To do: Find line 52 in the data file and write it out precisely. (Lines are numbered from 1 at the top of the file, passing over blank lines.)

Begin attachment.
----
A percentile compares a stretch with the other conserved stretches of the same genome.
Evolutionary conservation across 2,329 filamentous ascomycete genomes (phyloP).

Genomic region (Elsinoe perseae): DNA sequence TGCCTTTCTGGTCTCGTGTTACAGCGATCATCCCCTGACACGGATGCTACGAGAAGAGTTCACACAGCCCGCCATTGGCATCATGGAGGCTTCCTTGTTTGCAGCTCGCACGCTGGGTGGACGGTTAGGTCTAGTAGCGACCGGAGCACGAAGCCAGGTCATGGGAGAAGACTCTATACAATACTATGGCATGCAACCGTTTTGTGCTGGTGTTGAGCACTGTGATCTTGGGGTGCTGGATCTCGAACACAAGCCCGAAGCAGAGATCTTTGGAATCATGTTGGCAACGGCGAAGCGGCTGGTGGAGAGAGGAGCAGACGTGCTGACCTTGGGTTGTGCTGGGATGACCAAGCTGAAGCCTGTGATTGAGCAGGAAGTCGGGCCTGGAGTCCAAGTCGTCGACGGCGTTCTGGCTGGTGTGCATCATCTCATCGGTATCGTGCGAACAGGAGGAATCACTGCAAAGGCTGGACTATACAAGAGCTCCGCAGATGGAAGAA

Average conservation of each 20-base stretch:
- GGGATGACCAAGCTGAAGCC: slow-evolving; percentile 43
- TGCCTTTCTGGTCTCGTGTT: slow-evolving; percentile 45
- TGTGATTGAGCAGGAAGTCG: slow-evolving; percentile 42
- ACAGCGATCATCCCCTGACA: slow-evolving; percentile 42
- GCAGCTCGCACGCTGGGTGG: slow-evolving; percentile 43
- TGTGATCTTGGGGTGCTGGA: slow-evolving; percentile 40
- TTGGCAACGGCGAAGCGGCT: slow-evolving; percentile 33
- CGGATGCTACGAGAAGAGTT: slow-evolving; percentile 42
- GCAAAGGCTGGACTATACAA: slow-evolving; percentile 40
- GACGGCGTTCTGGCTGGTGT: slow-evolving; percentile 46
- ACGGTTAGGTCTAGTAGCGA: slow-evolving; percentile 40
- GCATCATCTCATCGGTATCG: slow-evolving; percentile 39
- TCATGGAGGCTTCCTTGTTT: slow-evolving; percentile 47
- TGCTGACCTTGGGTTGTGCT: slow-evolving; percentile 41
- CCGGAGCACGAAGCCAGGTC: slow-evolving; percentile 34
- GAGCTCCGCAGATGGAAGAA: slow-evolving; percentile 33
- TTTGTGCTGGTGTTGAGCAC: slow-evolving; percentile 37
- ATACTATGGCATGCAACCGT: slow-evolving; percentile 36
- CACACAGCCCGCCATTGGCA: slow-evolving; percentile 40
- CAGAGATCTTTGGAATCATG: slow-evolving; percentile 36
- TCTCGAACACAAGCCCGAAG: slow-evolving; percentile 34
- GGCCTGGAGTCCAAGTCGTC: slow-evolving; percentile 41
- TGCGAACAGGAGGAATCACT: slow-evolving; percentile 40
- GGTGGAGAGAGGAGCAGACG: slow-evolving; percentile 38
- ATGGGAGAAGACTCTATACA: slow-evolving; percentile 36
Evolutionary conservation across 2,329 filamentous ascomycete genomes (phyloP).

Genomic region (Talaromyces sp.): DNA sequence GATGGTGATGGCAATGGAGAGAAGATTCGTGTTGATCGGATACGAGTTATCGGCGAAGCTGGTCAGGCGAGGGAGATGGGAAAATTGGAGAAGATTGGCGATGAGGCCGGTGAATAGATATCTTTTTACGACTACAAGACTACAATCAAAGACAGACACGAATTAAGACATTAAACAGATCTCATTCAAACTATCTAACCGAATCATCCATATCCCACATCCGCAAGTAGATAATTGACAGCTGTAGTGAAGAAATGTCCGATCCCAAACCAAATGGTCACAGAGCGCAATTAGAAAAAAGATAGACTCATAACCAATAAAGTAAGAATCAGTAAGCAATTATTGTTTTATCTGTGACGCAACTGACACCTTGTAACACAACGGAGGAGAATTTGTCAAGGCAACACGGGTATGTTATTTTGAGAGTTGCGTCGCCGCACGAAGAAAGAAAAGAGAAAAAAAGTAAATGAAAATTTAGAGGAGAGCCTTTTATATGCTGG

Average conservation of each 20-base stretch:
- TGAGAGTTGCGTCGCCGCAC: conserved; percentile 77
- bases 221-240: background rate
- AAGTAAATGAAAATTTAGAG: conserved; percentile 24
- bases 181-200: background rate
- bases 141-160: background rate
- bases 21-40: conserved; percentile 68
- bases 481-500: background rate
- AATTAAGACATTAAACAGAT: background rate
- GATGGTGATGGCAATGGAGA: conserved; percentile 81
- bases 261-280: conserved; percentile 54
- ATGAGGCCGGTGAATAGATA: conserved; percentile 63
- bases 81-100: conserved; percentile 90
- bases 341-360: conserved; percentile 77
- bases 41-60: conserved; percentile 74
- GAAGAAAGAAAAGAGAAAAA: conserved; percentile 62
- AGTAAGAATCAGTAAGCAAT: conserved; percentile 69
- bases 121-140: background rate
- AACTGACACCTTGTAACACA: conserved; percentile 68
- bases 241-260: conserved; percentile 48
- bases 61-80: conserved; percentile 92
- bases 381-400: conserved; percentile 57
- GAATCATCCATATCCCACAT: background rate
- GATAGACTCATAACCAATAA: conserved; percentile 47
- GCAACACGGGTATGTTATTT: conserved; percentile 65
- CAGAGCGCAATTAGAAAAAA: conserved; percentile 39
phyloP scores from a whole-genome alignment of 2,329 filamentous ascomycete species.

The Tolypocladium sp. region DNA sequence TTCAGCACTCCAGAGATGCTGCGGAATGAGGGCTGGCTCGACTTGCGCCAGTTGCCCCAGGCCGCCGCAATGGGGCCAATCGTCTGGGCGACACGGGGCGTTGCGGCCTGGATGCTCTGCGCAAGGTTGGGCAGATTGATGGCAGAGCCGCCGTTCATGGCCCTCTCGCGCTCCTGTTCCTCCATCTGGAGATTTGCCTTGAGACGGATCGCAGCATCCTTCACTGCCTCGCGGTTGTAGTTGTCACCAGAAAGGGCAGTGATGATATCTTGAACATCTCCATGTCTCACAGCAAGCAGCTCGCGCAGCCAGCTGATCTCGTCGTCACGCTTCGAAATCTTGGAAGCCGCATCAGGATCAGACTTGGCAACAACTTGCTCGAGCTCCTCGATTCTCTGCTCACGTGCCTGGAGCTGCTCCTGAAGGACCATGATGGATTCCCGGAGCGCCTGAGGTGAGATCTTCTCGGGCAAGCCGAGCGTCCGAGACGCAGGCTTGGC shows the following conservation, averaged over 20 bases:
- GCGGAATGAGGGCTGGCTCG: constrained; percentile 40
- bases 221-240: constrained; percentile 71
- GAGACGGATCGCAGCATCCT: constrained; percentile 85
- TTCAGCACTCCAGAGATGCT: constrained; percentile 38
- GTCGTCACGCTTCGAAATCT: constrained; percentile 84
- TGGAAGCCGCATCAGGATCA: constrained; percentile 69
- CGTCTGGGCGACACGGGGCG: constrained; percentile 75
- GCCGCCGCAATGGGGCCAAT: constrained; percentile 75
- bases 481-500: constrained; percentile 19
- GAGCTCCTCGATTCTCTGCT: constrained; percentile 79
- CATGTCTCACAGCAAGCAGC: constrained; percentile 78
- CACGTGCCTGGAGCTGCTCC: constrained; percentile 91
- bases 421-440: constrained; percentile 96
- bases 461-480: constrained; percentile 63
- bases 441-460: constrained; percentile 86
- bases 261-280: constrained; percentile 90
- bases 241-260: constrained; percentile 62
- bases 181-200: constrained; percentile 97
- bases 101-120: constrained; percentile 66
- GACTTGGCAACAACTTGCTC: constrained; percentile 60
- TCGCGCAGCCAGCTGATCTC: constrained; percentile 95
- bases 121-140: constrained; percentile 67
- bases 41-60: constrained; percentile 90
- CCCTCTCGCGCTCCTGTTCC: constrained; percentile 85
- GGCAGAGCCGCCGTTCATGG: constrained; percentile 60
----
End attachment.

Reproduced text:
- bases 61-80: conserved; percentile 92